Latest posts by John Preston (see all)
- Album review: MARINA – LOVE - 14 April, 2019
- Album review: Billie Eilish – WHEN WE ALL FALL ASLEEP, WHERE DO WE GO? - 4 April, 2019
- Album review:Self Esteem – Compliments Please - 12 March, 2019
With Vada‘s top 10 alternative movies of the year, I attempt to look beyond the usual superheroes and wizards to provide an alternative to the blockbuster parade.
Julieta is instantly recognisable as a Pedro Almodóvar film in its opening shot. The colours, the abstraction, the score – if it wasn’t the work of the iconic Spanish auteur then it could only be that of an imposter. The surprise comes as the narrative moves forward and the realisation strikes that Almodóvar is playing it as straight as he is ever going to.
I saw this film on a weekday afternoon which suited the experience tremendously. This film has the feel of a long-lost melodrama discovered on a TV channel whilst flicking idly through scripted reality shows and looking for old-school comfort and tears. It has one comic turn with a glorious cameo from his most underused ‘regular’ Rossy de Palma.
Lo and Behold, Reveries of the Connected World
I’m pre-internet and so will always be a little in awe of the online connection and the world and opportunities that that it has opened up. I will always have another experience to compare it to, and the things that both trouble and excite me about it will forever be rooted in the question ‘what if the internet had never had happened?’
Lo and Behold, Reveries of the Connected World is avant garde filmmaker Werner Herzog’s documentary which offers a history of the internet based around the people it has most profoundly effected. It begins by looking at the enormous, rattling tower of a computer that made that first, initial connection to contemplating a future world where humans relationships will no longer be necessary. Herzog presents the facts, the forecasts and his interviewees with humour, sensitivity and passion.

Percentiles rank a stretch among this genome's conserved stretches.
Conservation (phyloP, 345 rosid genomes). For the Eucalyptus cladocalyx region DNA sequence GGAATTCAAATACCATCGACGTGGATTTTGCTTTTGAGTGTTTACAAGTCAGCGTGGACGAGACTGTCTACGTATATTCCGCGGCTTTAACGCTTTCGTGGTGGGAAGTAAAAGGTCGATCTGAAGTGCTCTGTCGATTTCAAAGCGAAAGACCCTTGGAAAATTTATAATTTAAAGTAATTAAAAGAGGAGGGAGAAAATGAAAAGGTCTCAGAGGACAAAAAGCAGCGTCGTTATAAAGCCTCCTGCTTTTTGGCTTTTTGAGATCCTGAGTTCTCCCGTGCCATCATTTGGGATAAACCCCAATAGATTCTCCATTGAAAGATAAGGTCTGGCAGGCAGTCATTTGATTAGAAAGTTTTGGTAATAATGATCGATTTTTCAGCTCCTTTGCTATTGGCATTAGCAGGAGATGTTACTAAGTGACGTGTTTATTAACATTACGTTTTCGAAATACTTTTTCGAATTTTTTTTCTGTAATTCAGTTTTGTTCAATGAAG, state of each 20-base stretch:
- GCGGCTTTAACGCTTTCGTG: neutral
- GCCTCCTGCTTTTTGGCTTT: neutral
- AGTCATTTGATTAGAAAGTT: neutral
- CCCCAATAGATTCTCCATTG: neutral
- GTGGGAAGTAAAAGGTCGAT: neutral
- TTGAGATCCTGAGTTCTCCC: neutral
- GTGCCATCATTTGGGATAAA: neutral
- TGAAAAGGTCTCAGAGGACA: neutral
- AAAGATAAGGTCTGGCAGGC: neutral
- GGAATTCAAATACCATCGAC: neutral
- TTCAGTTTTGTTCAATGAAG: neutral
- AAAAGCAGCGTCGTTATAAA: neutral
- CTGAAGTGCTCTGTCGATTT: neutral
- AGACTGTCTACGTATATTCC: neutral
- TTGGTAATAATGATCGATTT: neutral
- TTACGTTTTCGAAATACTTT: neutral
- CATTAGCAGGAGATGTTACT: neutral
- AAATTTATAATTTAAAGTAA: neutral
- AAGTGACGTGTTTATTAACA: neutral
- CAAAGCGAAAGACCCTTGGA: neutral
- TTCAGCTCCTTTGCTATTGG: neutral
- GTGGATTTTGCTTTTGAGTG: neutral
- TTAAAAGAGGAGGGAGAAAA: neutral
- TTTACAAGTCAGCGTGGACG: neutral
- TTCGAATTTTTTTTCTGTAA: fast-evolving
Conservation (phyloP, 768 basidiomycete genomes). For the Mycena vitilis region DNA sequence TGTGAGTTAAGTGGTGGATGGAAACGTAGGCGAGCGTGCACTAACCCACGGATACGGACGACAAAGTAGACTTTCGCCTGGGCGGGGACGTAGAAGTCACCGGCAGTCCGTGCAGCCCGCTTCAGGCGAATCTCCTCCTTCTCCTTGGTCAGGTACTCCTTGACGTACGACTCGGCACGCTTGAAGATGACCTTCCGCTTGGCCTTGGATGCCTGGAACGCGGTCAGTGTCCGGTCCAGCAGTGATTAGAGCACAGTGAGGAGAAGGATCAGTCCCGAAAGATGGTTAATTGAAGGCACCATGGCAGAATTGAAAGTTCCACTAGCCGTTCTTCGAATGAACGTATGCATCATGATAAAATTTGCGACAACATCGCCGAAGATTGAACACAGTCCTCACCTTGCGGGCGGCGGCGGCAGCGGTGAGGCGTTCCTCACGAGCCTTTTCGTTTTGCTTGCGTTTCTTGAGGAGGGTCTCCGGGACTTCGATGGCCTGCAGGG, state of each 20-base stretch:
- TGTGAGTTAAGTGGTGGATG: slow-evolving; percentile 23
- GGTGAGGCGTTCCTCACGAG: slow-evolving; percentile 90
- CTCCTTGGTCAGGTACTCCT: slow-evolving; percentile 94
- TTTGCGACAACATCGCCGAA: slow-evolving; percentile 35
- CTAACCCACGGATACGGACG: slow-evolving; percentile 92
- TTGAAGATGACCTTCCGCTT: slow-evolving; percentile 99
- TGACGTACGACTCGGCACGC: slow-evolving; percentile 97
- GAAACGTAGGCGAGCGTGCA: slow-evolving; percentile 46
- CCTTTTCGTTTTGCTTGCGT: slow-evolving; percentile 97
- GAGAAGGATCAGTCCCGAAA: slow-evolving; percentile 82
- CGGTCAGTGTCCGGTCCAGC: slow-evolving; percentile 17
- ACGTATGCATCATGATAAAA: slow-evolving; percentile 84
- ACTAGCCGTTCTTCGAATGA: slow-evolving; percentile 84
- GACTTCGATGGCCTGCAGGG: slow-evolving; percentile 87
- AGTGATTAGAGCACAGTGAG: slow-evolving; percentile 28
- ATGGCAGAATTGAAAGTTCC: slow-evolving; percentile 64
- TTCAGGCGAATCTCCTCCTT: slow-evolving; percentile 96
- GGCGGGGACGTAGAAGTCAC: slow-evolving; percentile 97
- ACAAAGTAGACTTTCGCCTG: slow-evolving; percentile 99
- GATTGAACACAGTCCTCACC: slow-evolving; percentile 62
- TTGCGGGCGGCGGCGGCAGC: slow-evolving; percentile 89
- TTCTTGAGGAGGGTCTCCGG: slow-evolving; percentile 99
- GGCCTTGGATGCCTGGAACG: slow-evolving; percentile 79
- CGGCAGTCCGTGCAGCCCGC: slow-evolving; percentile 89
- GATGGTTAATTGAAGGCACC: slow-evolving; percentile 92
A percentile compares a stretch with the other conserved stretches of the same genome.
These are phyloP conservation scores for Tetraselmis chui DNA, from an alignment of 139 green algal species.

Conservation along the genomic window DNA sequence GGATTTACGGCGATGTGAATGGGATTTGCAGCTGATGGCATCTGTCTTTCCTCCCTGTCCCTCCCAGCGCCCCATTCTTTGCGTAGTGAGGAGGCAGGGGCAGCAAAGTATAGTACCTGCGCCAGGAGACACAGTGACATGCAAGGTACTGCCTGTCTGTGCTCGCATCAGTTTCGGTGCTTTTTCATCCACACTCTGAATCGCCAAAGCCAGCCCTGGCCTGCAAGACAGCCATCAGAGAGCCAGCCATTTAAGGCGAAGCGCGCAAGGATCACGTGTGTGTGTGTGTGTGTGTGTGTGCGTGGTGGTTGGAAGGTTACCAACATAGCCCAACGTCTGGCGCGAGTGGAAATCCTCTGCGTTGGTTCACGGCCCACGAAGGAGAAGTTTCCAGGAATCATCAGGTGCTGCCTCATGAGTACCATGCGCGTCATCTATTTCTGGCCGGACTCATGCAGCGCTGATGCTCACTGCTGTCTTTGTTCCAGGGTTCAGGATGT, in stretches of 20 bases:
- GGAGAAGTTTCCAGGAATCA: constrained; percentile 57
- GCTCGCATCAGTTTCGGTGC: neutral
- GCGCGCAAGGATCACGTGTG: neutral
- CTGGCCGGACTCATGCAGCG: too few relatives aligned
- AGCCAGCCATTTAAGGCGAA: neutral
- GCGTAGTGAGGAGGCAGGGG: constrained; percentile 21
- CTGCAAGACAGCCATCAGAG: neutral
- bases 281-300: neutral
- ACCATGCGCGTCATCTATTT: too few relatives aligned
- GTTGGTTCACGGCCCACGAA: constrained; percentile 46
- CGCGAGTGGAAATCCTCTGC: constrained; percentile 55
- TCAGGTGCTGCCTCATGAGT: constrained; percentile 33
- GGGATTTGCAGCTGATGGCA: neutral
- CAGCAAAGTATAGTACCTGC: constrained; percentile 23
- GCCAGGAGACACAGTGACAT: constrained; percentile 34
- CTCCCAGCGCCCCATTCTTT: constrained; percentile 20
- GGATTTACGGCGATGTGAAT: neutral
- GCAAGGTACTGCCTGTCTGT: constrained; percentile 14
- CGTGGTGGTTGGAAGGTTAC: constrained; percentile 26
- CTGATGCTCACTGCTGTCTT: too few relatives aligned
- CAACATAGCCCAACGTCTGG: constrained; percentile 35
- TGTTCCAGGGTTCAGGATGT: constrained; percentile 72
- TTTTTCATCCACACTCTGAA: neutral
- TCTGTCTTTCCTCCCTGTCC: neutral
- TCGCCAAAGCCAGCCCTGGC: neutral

Alfred Hitchcock is still the filmmaker’s filmmaker. There are, of course, problems with the late director and his constant portrayal of the ‘woman in trouble’, troubles which often result in violence or death but his skill of producing ‘pure cinema’ can’t be denied.
This fascinating documentary is an audio of the interview between the director and the French filmmaker Francois Truffaut in 1962 intercut with talking heads of some of contemporary cinema’s most revered directors. Taking a peek in Hitchcock’s psyche is like unravelling the sexual politics of possibly his most-loved film Vertigo – Gone Girl director David Fincher calls it odd, perverse and almost poetic and he could be referring to both man and movie. It’s a shame, but maybe unsurprising, that there are no women commentators featured, Camille Paglia for example is a massive fan, but Hitchcock’s influence lives on and can still be seen everywhere.
I hated Tom Ford’s debut film A Single Man so much that I couldn’t finish it – breathtakingly self-conscious, constant plagiarising and utterly hollow. Nocturnal Animals, then, could only be an improvement.
Amy Adams, Jake Gyllenhall and Michael Shannon are all superb and confirm Ford’s accomplishments as a sensitive and precise director. The things that you may expect him to do well are present and correct with one image in particular that is utterly horrifying, exquisitely beautiful and quietly moving, quite a trick to pull off. He is less good with the road movie aspect of the film and this, along with the unexpected surreality, are both confirmation of Ford’s close study of David Lynch.
There is at least one laugh out loud moment here, and the film’s ending is classically poignant movie-telling. Tom Ford surprised me with this and I’m delighted.
Room was coated in the kind of light Hollywood glaze which rendered it too slick and ultimately unbelievable. Although the situation the protagonist and her young child find themselves is plausible and reports of this nature occasionally and sensationally come through American, usually, news media, the film was perhaps a little too sophisticated for its own good. This doesn’t mean that Room wasn’t wildly entertaining, suspenseful and moving; it’s all of this things.